Independent Living

What is Independent Living?

Independent Living is both a cultural movement and a program. It is a way of looking at disability that puts the individual first and the disability second. The Independent Living Community works toward equal opportunity for people with disabilities to share in all the benefits of society.

What is an Independent Living Center?

An Independent Living Center serves people with any kind of disability in a local community who can benefit from services. Independent Living Centers are designed and operated by a majority of people with disabilities.

What are Independent Living Services?

There are eight core services provided by California’s Independent Living Centers. Expand each box below for a description of these services.

Information and Referral (I&R)

Information and Referral means hearing a person’s story and understanding what their needs are. It means being a good listener, asking questions and giving helpful information or referrals to other agencies or people who can help.


Advocacy has two sides: Individual and systems. Individual advocacy means an ILC staff member may accompany a person to medical appointments, housing interviews, Social Security visits or meetings with Vocational Rehabilitation Counselors. Systems change means the ILC may do things like advocate to a transit agency for better routes or buses. ILCs may also help by advocating for curb cuts, street crossings, buildings or anything else that will help all people have equal access to society.

Independent Living Skills

Independent Living Skills are any skills that can help an individual with a disability do what they want to do on their own. Things like budgeting, public transportation training, Assistive technology training and social skills can all be part of independent living skills.

Peer Counseling

Peer Counseling is based on the idea that people with disabilities know best how to take care of themselves. Peer counselors are people with disabilities who can serve as mentors or resources to other people with disabilities who face challenges in living independently.

Transition and Diversion

Transition can mean helping a person to move from a nursing home to a place to live independently in their own community. It can also mean helping a young person to move to their next steps after high School. Diversion includes services that help people with what they need to live independently in their own home so they do not have to live in a nursing home.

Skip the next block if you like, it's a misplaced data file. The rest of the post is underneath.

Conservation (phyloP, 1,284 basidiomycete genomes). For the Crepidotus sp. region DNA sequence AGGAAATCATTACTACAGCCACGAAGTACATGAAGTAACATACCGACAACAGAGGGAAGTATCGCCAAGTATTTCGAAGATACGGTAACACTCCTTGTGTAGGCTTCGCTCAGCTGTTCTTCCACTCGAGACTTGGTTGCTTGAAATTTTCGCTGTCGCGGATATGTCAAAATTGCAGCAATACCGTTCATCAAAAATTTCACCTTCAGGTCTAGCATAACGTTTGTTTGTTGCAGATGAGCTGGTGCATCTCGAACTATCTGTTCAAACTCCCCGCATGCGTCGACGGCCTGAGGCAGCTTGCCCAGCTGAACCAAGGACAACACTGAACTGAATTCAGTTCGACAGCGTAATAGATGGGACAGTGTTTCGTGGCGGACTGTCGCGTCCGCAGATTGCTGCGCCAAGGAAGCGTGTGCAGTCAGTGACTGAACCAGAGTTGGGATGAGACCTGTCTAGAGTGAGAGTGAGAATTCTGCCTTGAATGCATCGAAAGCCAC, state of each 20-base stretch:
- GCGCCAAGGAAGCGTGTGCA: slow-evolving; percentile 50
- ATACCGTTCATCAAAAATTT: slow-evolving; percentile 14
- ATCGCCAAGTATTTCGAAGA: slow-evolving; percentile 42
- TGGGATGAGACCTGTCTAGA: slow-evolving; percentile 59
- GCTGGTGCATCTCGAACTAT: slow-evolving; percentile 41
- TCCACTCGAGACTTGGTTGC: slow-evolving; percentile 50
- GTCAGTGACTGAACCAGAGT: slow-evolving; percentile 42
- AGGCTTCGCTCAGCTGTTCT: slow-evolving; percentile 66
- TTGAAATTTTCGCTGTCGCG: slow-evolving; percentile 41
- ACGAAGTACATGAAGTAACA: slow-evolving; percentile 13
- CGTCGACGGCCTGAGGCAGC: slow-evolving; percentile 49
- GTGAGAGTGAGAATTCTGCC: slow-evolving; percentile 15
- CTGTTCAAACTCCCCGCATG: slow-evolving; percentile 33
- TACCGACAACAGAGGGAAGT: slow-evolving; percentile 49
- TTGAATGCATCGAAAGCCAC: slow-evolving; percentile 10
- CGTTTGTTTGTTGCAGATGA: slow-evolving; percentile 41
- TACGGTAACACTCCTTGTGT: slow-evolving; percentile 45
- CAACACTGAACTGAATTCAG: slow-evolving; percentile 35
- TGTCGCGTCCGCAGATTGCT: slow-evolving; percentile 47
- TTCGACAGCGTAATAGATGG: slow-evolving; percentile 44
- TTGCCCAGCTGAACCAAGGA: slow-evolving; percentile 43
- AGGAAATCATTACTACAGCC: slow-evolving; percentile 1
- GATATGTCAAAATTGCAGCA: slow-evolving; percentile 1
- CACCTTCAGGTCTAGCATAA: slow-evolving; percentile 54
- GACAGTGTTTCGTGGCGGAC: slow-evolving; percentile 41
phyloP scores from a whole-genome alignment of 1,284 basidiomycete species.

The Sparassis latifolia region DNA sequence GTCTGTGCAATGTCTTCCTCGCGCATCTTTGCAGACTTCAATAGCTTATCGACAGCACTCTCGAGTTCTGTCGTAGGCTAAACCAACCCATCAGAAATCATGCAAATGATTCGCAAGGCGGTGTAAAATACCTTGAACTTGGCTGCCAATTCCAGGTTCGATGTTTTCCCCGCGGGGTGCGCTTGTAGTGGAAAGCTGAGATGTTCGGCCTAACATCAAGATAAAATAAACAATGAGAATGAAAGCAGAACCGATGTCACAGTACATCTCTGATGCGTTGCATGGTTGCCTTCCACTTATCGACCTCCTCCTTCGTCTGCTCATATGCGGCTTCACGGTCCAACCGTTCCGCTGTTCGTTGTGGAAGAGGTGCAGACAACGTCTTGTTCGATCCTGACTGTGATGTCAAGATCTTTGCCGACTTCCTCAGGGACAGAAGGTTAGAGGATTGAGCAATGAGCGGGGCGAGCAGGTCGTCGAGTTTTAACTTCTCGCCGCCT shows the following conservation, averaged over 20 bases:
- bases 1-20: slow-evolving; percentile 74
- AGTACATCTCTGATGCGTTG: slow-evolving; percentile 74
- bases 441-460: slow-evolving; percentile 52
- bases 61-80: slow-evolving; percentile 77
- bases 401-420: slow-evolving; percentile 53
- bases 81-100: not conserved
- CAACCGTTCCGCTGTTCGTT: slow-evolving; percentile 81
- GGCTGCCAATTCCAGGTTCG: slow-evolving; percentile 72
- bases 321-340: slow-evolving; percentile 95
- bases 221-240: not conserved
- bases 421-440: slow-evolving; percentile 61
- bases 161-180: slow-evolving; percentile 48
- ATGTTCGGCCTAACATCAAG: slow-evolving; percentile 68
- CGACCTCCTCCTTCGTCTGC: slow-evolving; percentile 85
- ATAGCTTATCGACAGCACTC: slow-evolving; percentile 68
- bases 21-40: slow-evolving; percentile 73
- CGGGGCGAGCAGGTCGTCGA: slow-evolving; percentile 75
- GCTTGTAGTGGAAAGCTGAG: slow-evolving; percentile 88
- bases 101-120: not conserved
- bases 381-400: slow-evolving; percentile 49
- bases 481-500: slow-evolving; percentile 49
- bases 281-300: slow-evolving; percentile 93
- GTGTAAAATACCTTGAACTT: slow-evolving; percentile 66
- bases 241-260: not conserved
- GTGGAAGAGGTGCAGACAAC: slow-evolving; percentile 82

Personal Assistance Services

Personal Assistants can help with a variety of needs for some people with disabilities. Hiring, training and letting go of Personal Assistants is something that people who use them need to learn how to do. ILCs can provide training in these tasks and help people who need these assistants to find them.


Some people with disabilities may require places to live that are accessible to wheelchairs or other assistive technology. They may need help finding places to live that are affordable on a fixed income. ILCs can help people to get signed up with affordable housing lists and apply for Section 8 vouchers. They can help people with disabilities to understand and advocate for their right to accessible housing.

Assistive Technology

Assistive Technology is a device or a service which helps a person with a disability to do personal or work-related tasks. Independent Living Centers can provide training in different types of Assistive Technology and help people with disabilities to find their own Assistive Technology devices or services.

What is Independent Living Philosophy?

Independent Living is a way of thinking about people with disabilities. It says that people with disabilities know best how to take care of themselves. They are able to make important decisions that affect their lives, have relationships with whom they choose and have access to all the benefits of society that non-disabled people do. Independent Living means that people with disabilities have the right to live as independently as they choose. If a person with a disability wants to ask for help, they can. But the kind of help they ask for and who they ask is up to them. This way of thinking is often described as "self-determination".

People with disabilities are people first and entitled to the same respect that non-disabled people are. The Independent Living Movement uses people-first language, such as "people with disabilities" instead of "disabled people". This shows that the person is most important, not the disability.

Who Can Receive Services?

If you have a disability and want to live more independently, you may be able to benefit from Independent Living Services. Reach out to your local Independent Living Center for more information on getting involved using the link below.

Where To Go for Services?

There are twenty-eight Independent Living Centers in California. Click below for a directory of all twenty-eight centers and to find the one nearest you.

Download the Directory of CA Independent Living Center Sites and Traumatic Brain Injury Providers